WILD: Pet owners must know the rules of co-ownership

Although it is illegal to ban pets in rental properties in Ontario, bans and restrictions are legal in condos if the ban is in the declaration

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Finding a new home for your four-legged friends can be a challenge if you’re looking to buy a condo.


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Some condos allow pets, some allow pets with restrictions, and some don’t allow pets, but navigating the intricacies of a building’s pet restrictions can be tricky.

Although it is illegal to prohibit pets in rental properties in Ontario, prohibitions and restrictions are legal in condominiums if the prohibition is in the Declaration of Condominium, the legal documents that allow for the formation of pets. a condominium association.

Many condos generally prohibit dogs, certain breeds of dogs, stipulate weight restrictions, or prohibit dogs or other pets. These restrictions must be in the declaration and, unlike the bylaws and rules of a condominium corporation, the provisions of the declaration do not have to be reasonable.

For example, one of my clients is a young professional in her early thirties who is looking to buy a condo on her own.


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She also loves big dogs and has every intention of expanding her family with a large breed after recently losing her 6-year-old Mastiff, Denver.

“A lot of people have been working from home since the pandemic, myself included, and having a dog is one of the few things that has kept me sane,” she said.

“The mental health aspect is so important, considering we’ve been told to stay home and not socialize for two years. Having a dog has given me a reason to get up in the morning and go out during the day, which is so important.

She says Denver, a rescue, was a total couch potato, just lounging in her apartment while she went about her day job from home.

After looking through many listings of active condos, she found what she thought was the perfect condo in Guelph. He ticked all the boxes and she was ready to make an offer, but the status certificate needed to be checked to confirm the extent of the restrictions on pets in the building.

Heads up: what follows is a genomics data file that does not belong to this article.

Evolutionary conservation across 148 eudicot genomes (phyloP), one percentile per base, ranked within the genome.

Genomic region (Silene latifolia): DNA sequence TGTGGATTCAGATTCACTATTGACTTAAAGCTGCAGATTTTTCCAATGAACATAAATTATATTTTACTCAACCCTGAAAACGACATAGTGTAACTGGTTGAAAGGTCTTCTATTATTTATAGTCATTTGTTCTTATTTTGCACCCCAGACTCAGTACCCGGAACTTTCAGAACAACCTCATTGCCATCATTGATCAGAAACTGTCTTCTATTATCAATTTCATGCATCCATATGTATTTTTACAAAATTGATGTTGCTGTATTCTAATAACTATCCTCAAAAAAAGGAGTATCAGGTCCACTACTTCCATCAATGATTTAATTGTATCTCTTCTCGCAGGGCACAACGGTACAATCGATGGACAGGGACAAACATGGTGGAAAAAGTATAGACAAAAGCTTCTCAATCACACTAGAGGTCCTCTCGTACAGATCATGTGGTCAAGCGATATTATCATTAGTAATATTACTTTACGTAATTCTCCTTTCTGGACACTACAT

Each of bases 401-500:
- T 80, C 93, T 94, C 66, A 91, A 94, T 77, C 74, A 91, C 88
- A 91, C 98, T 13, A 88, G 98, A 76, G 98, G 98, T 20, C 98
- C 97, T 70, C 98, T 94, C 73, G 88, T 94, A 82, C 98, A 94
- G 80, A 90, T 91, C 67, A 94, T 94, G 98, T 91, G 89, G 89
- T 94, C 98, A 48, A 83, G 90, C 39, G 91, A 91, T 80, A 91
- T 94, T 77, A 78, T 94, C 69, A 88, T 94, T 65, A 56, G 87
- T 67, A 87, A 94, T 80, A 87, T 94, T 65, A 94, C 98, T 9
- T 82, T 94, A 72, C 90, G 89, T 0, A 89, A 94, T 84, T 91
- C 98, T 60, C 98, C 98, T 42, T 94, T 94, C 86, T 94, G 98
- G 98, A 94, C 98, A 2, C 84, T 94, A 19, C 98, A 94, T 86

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Just before the bid deadline, the certificate was issued and included a large dog breed ban clause.

Here is a sampling of some typical pet restrictions:

  • Weight or height restrictions.
  • Pets judged by the board or manager to be a nuisance, a potential danger to the occupants or breeds prohibited by municipal or provincial laws.
  • It is forbidden to leave pets unattended on terraces, balconies or common areas for exclusive use.
  • Maximum number of pets allowed per unit.
  • A requirement that all pets must be leashed or carried on common elements.

“I was so excited to finally find the perfect place to live and was crushed when we looked at the rules for pet ownership,” she said. .

Currently, to modify a prohibition or restriction of pets in the declaration of co-ownership, the written consent of the owners of 80% of the units must be obtained. Before taking any action, the board should also consider sending a survey to unit owners to determine if there is an appetite for change.


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However, there are two situations where strict enforcement of the provisions of the co-ownership documents is not appropriate: when existing pets are grandfathered in to prevent the company from acting oppressively and the housing a support/therapy animal for a resident with a disability. .

On the other side of the scale, there are also condos that include pet-friendly amenities such as pet grooming areas, off-leash dog runs, and pet care services. company on site.

As a single woman living alone and not knowing what neighborhood she will end up living in, my client said she needed to feel confident walking late at night, to feel safe, and that a big dog is a deterrent.

“I’m a dog lover and annoyed by excessive barking, people not picking up their pets, dogs pouncing on people, and other dogs,” she said. “Behaviour should be managed by owners, but for these condo tips, using broad strokes for every owner just isn’t fair.”


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“If I have a large dog or a small dog, regardless of breed, and if it’s bothersome, it’s up to the owner to tone down the behavior.”

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It’s an understandable frustration. But for pet owners like Melissa, condo rules are often an added restriction in an already tight market due to continued pressure from supply and demand.

There is another side to this question.

Families with children have concerns about large breed dogs and a condo is a community, and not everyone in the community feels comfortable around large pets.

If you are looking for a condo and you have a pet, it is essential that you find out about the rules in the declaration of co-ownership.

– Penelope Wild is the former editor of Homes of the Toronto Sun and a real estate agent at Keller Williams Real Estate Associates.

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